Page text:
Testing for Wisdom?

The Thinker by Auguste Rodin.
Photo credit: Ed Menendez (CC-By-SA 2.0)

I noticed an article in Scientific American entitled “Is the U.S. Education System Producing a Society of Smart Fools?

They interviewed Cornell University psychologist Robert Sternberg who annual meeting of the Association for Psychological Science they said sounded the alarm about standardized testing.

He addressed problems with IQ tests and college entrance exams that are selecting and rewarding people who have a particular kind of intelligence, but not the intelligence needed to solve significant challenges.

Tests like the SAT, ACT, the GRE—what I call the alphabet tests—are reasonably good measures of academic kinds of knowledge, plus general intelligence and related skills. They are highly correlated with IQ tests and they predict a lot of things in life: academic performance to some extent, salary, level of job you will reach to a minor extent—but they are very limited. What I suggested in my talk today is that they may actually be hurting us. Our overemphasis on narrow academic skills—the kinds that get you high grades in school—can be a bad thing for several reasons. You end up with people who are good at taking tests and fiddling with phones and computers, and those are good skills but they are not tantamount to the skills we need to make the world a better place.

He argues we must factor other variables with intelligence to cultivate the problem-solvers our society needs.

What I argue is that intelligence that’s not modulated and moderated by creativity, common sense and wisdom is not such a positive thing to have. What it leads to is people who are very good at advancing themselves, often at other people’s expense. We may not just be selecting the wrong people, we may be developing an incomplete set of skills—and we need to look at things that will make the world a better place.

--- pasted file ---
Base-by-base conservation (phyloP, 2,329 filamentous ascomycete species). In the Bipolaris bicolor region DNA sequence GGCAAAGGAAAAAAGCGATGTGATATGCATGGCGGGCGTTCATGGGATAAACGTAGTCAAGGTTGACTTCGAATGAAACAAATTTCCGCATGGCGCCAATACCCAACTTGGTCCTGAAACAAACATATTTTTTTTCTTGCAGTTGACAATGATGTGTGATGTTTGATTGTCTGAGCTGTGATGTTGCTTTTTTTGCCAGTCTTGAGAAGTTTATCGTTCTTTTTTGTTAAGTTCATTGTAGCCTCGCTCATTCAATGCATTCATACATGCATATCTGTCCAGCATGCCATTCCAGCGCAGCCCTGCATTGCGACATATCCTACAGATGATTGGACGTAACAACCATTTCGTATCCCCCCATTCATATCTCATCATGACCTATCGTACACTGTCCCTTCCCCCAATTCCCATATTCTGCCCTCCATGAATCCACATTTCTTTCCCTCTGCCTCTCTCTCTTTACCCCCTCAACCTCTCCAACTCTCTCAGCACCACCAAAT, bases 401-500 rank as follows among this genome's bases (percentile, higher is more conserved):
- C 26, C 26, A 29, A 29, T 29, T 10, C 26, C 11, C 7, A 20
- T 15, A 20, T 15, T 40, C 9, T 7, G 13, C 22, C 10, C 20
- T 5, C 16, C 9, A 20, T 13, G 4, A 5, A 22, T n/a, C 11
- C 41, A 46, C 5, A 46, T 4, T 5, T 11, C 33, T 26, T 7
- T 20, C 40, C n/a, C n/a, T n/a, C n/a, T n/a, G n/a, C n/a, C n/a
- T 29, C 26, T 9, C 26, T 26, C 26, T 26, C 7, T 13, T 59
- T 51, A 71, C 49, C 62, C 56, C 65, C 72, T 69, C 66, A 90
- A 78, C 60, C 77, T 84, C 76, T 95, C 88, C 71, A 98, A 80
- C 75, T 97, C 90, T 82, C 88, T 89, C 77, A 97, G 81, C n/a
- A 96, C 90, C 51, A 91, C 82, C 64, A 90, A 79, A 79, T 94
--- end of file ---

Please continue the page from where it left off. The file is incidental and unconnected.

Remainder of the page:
He says wisdom is needed.

You know, it’s easy to think of smart people but it’s really hard to think of wise people. I think a reason is that we don’t try to develop wisdom in our schools. And we don’t test for it, so there’s no incentive for schools to pay attention.

He then notes that schools teach what they test, and to get them to learn wisdom, he believes, we should start to test wisdom.

If we start testing for these broader kinds of skills, schools will start to teach to them, because they teach to the test. My colleagues and I developed assessments for creativity, common sense and wisdom. We did this with the Rainbow Project, which was sort of experimental when I was at Yale. And then at Tufts, when I was dean of arts and sciences, we started Kaleidoscope, which has been used with tens of thousands of kids for admission to Tufts. They are still using it. But it’s very hard to get institutions to change. It’s not a quick fix. Once you have a system in place, the people who benefit from it rise to the top and then they work very hard to keep it.

I have problems with this approach. First, I am not convinced we can teach wisdom in formal classroom settings. Sternberg is right that one can learn from role modeling, but how much can be done in school? Very little. Wisdom is something acquired through experience which takes time.